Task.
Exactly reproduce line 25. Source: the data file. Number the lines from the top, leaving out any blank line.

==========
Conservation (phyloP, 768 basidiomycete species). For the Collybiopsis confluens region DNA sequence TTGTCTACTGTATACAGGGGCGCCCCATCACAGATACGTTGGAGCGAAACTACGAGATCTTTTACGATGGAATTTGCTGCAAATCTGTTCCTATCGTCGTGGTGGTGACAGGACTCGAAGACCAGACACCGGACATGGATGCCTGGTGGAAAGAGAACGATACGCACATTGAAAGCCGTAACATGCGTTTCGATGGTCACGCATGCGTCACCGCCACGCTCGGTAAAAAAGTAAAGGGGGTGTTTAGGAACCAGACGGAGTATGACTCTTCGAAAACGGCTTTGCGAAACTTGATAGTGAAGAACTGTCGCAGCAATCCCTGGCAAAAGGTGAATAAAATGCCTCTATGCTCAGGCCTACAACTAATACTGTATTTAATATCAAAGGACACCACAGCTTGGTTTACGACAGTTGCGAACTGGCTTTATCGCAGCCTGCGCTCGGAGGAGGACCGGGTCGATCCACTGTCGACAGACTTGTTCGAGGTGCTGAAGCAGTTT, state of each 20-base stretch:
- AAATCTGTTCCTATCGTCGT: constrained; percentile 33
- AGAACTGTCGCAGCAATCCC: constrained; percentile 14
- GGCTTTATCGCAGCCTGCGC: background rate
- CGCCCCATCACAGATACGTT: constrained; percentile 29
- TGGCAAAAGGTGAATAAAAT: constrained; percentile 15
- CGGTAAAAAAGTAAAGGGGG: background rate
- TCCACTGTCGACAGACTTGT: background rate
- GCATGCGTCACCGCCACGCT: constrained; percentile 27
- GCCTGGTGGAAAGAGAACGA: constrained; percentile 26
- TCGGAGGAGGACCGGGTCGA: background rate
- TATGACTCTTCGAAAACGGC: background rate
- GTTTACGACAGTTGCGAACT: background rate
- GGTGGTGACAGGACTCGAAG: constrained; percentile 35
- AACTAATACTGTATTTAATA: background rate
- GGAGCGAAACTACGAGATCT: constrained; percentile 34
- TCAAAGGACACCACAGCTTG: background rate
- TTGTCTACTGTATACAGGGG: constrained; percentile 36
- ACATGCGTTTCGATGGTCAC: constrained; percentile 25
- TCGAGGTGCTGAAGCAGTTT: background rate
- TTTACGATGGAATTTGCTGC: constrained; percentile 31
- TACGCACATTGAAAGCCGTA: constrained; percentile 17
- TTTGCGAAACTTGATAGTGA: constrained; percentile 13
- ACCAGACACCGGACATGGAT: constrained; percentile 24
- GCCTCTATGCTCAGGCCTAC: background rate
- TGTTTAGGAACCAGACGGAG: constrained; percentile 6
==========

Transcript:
- GCCTCTATGCTCAGGCCTAC: background rate